Peptides are compounds formed by linking at least two amino acids to a peptide bond. By binding a larger number of amino acids, oligopeptides (2 – 20 amino acids) are formed, an even larger number in different sequences of polypeptides, and these polypeptide chains build proteins.
So from a dermocosmetic aspect very important and all of us known proteins are collagen and elastin. In youth there is a natural homeostasis – the balance between the process of synthesis and degradation of collagen, which is manifested by a beautiful complexion, while with aging this process is disturbed, or total collagen synthesis decreases (approximately 1% per year), resulting in wrinkles and reduced skin firmness. Peptides produced by the natural breakdown of collagen “signal” skin cells (fibroblasts) to begin synthesizing new collagen to maintain natural balance.
One of the assumptions for the use of peptides in cosmetic products is based on this fact. Due to its size, the collagen molecule cannot penetrate the surface layer of the skin, while peptides with the appropriate vector (“carrier”) in the appropriate formulation can, so it is desired to stimulate the synthesis of new collagen and thus prevent wrinkles and loss of tone. In addition to this biological messenger function and to stimulate synthesis, some peptides are used in cosmetic products to inhibit collagen-degrading enzymes.
Accelerated breakdown of collagen can be caused not only by genetic factors but also by external factors (eg exposure to UV rays). You’ve probably come across the term “botox like” while reading serum or cream labels – this is again the use of peptides whose purpose is to inhibit the synthesis and / or receptors of neurotransmitters to prevent excessive muscle contraction and the formation of mimic wrinkles (botox-like action), or the term “copper peptide” – a tripeptide with copper that is attributed anti-aging, antioxidant and anti-inflammatory action. Due to different combinations and the number of amino acids in the composition, peptides can have different functions and become an almost indispensable part of cosmetic product lines. According to the available data, their application certainly has a scientific basis, although given the number and results of studies not as strong as, for example, the use of retinol.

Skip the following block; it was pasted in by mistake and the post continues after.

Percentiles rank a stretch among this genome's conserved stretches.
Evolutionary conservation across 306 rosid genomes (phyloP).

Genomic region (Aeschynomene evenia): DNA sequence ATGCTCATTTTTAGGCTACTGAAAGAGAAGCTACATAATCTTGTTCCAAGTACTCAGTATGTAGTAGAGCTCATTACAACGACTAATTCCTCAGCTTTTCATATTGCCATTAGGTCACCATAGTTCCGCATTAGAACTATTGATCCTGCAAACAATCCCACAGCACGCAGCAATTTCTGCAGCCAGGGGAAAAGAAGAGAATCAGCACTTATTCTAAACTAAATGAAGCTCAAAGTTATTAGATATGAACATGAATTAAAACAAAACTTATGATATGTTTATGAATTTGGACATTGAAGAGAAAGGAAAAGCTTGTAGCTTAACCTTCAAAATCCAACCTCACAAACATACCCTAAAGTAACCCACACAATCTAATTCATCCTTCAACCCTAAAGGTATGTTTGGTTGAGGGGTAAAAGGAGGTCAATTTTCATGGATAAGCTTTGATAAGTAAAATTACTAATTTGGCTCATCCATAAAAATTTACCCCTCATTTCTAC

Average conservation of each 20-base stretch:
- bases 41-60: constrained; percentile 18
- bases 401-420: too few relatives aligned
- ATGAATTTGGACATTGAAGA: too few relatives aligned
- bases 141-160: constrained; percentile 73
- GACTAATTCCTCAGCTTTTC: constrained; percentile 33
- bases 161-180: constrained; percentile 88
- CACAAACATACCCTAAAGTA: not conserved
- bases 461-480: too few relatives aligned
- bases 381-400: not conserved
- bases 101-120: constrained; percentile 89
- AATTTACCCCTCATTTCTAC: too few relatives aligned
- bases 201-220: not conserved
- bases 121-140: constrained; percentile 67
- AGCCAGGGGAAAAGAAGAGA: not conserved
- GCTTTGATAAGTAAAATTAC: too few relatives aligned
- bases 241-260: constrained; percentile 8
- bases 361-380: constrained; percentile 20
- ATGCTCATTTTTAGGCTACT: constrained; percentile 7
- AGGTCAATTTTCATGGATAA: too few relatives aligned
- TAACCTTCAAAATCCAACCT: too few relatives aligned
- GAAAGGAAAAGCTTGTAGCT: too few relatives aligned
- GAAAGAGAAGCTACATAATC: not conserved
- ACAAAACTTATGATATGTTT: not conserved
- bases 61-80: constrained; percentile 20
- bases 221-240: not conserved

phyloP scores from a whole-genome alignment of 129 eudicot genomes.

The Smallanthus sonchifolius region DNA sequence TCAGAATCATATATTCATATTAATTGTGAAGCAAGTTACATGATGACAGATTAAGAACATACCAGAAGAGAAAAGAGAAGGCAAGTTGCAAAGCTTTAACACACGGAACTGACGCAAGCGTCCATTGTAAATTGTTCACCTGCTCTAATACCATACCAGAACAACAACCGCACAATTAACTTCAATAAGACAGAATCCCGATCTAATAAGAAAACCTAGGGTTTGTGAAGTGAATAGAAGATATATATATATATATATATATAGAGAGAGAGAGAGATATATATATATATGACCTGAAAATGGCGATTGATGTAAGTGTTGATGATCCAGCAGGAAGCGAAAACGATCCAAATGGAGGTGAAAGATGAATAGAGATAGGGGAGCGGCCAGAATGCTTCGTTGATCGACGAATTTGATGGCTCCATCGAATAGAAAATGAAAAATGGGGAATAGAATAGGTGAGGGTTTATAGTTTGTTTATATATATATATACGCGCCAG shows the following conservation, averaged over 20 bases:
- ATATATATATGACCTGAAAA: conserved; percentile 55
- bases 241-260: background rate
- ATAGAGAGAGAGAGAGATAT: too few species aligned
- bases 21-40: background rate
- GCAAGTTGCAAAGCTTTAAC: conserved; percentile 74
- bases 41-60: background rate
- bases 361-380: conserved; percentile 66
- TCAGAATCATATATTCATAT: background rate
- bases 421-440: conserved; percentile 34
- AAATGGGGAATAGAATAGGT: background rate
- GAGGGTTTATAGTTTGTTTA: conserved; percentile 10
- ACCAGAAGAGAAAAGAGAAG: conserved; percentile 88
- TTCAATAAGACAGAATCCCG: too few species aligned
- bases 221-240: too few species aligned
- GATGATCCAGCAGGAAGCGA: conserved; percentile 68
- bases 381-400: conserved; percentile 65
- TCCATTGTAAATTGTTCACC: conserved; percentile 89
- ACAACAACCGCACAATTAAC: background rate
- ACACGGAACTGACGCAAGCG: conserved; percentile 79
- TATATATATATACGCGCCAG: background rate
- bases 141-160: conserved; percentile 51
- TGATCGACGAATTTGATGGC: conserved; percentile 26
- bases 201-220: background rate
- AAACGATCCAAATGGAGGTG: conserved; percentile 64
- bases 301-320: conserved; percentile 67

If you want to test the effectiveness of peptides on your skin, it is recommended to use leave on products – primarily serums with a high concentration and creams and masks. Peptides in cleansers and similar products that are rinsed off are usually in too low concentrations and simply stay on the skin too short. After the serum with peptides, it is advisable to protect the skin with products with SPF in order to use all the potential and prevent the harmful effects of UV rays or apply them as part of night care. (Also take care of the product packaging itself.)
Peptides can be used together with other, for example antioxidant, anti-inflammatory and hydrating ingredients in the serum and even enhance their action. Concomitant use with AHA acids (low pH) is not recommended.
Peptide products are intended for all skin types and usually, with the exception of copper peptides, do not cause side effects such as allergic ones.